Teflon Car Wax

The Great Pretender

Teflon car wax is one of the biggest misunderstandings in the car care industry. There has been no evidence to substantiate the claims of products using this ingredient. Teflon, DuPont’s trade name for PFTE, gained notoriety as a non-stick surface from its use on frying pans. So someone got the brilliant idea that creating a Teflon wax for cars would keep bugs and dirt from sticking to the paint. The fact that nothing sticks to Teflon is one of the biggest reasons why it is not effective in waxes. It will not stick to paint either! In order for Teflon to stick to the cars paint, you would have to rough up the surface to create many microscopic scratches in the surface. Then the Teflon would have to be forced into those scratches with pressure and a temperature of greater than 572 degrees F. That’s how the finish is applied to frying pans. Do you really want to do that to your paint? And would that achieve your desired result? In actual fact, calling most of these products Teflon car wax is a misnomer. There is only a small percentage of this ingredient added to the wax. Not enough to have any real impact on the effectiveness of the product. But clever marketing continues to keep it in demand. Another popular way to market Teflon is as an autommotive paint sealant. Dealers and detailers are charging as much as $500 or more to coat a vehicle with Teflon. They tell their customers this sealant will last for 5 years without anything but periodic washings to maintain the shine. There is absolutely nothing that can be put on a vehicle finish for a long term maintenance free shine. The only way to keep you car looking great is with regular periodic cleaning and polishing.


9 thoughts on “Teflon Car Wax

  1. This is a very accurate and informative insight into the whole Teflon debate! For years, our denver auto detail business has answered clients’ questions about the effectiveness of Teflon and the durability claimed by those who suggest this product will protect the car for five years.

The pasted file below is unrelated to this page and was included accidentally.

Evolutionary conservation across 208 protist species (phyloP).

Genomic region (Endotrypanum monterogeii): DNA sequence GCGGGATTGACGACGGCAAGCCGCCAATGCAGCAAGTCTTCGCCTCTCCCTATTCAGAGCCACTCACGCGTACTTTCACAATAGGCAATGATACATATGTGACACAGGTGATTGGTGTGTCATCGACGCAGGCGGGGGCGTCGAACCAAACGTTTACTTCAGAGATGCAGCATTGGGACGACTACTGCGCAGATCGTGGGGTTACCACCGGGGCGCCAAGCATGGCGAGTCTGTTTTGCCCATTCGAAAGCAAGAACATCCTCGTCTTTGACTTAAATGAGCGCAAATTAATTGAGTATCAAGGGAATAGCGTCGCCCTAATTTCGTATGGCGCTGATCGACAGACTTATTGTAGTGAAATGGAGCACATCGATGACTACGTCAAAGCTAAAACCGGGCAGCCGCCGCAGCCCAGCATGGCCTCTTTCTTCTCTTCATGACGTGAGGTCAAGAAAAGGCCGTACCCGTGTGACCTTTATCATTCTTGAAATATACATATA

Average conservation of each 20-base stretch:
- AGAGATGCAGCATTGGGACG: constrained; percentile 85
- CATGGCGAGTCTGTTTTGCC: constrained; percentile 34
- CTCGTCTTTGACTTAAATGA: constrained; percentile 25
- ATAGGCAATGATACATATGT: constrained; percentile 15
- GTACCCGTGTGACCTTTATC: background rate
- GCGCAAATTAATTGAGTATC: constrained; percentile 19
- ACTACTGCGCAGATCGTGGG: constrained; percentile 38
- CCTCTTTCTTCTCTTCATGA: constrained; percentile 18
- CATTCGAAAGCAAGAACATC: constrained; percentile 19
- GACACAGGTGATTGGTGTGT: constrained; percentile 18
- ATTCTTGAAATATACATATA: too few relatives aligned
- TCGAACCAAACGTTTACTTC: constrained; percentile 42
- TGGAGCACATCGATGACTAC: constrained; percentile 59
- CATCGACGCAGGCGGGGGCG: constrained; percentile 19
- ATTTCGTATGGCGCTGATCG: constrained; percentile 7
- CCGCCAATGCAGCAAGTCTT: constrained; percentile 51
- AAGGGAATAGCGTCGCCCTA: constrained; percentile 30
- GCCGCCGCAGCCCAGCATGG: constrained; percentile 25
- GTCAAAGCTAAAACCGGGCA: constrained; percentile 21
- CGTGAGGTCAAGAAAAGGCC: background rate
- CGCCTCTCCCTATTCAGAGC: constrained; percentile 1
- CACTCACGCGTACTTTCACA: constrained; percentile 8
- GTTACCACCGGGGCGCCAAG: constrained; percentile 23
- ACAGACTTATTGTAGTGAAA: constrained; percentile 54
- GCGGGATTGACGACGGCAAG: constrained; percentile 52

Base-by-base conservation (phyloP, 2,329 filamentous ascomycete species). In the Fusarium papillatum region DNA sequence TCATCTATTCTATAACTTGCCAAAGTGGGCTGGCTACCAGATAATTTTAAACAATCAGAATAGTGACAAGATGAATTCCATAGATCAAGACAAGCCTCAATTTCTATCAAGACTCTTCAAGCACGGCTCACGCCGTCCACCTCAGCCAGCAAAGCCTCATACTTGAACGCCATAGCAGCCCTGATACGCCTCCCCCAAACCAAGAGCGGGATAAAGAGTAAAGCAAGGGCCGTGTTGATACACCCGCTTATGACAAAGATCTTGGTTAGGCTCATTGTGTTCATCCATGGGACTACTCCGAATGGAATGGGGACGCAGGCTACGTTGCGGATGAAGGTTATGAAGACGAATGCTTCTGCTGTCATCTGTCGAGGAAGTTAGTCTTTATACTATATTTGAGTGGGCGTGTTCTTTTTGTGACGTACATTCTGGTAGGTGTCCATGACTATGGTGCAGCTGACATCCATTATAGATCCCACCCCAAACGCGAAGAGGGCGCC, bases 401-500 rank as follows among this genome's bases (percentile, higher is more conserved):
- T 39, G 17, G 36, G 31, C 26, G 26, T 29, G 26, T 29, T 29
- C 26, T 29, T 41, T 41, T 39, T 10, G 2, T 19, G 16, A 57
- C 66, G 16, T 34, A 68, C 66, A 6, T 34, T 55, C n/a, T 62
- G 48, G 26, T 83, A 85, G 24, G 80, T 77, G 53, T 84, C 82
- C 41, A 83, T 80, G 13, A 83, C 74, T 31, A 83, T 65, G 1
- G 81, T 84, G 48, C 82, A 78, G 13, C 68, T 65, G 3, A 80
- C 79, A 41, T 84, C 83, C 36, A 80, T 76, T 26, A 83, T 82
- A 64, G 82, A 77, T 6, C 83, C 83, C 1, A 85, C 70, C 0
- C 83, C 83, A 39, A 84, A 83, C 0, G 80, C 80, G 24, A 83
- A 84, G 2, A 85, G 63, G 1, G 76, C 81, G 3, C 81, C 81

These days, Zenith Detail will suggest to our denver auto detail clients’ that a quality sealant be applied to the car’s paint surface. Synthetic sealants offer protection and durability superior to that of most OTC waxes. To better enhance depth of finish, Zenith Detail will apply a layer of carnauba wax as a “topper”. However, because the melting point of carnauba is far lower than that of the sealant, carnauba would require more frequent application to ensure your car’s paint surface is protected.

    View some of our results at:


  2. i had a ‘teflon’ coating applied to my vw fox and the finish lasted much longer than the same year car my father had. it may have been a coincidence but i’m sold. he actually maintained his car much bettwer than i.

  3. I applied DuPont’s Teflon Wax to an 07′ Subaru 4 yrs ago and rain still beads up on it. I wipe it down after it rains, because the rain spots will dry up and leave spots of dirt where the water spots were.

  4. very informative. there is no long term shine n protection solution through the usage of any kind of sealents. The best protection is regular waxing and cleaning of the surface.

  5. The warranties for some branded cars may go up to 3 or 4 years depending on the model.
    Producing a very light car will drop its fuel consumption, and
    oil companies will not appreciate this. It is available in two
    versions of petrol and diesel and has been a very reasonable

  6. It’s really a nice and helpful piece of info. I’m happy that you just shared this
    helpful information with us. Please stay us up to date like this.
    Thanks for sharing.

Leave a Reply

Fill in your details below or click an icon to log in:

WordPress.com Logo

You are commenting using your WordPress.com account. Log Out /  Change )

Google+ photo

You are commenting using your Google+ account. Log Out /  Change )

Twitter picture

You are commenting using your Twitter account. Log Out /  Change )

Facebook photo

You are commenting using your Facebook account. Log Out /  Change )

Connecting to %s